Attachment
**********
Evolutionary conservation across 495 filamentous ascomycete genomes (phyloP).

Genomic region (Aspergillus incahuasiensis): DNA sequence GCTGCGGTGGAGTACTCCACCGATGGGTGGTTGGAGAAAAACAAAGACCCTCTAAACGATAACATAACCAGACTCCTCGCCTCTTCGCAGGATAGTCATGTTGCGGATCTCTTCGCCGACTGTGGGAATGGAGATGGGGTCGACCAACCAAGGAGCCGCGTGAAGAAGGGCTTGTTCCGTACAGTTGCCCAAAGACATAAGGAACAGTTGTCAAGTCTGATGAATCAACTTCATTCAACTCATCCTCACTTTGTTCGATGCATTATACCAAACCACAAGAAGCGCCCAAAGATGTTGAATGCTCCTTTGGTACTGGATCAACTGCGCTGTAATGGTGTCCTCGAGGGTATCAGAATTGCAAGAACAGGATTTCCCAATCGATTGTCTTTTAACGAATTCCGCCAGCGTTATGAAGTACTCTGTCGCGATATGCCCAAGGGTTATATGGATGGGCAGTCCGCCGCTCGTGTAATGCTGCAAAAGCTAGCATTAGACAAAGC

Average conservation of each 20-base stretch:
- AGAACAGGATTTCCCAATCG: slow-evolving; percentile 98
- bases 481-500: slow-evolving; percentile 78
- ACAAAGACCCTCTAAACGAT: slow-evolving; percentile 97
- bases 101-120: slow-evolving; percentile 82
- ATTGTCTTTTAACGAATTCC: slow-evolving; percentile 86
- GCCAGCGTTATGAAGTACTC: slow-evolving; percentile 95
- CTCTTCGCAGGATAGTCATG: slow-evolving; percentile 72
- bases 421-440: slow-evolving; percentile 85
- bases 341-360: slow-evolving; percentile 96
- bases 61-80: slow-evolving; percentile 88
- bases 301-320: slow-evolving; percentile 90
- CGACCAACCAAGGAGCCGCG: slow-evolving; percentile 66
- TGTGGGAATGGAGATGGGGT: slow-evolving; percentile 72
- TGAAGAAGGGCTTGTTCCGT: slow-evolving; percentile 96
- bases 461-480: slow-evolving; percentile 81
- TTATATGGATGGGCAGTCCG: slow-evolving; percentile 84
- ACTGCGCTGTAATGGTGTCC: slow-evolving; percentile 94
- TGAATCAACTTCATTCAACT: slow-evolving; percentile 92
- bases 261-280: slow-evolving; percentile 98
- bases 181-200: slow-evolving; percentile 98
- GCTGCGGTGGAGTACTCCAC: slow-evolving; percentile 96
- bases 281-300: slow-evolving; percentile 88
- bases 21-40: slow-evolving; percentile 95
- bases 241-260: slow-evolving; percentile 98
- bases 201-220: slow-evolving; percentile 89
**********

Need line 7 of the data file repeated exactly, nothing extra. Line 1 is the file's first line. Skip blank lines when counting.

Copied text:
- bases 101-120: slow-evolving; percentile 82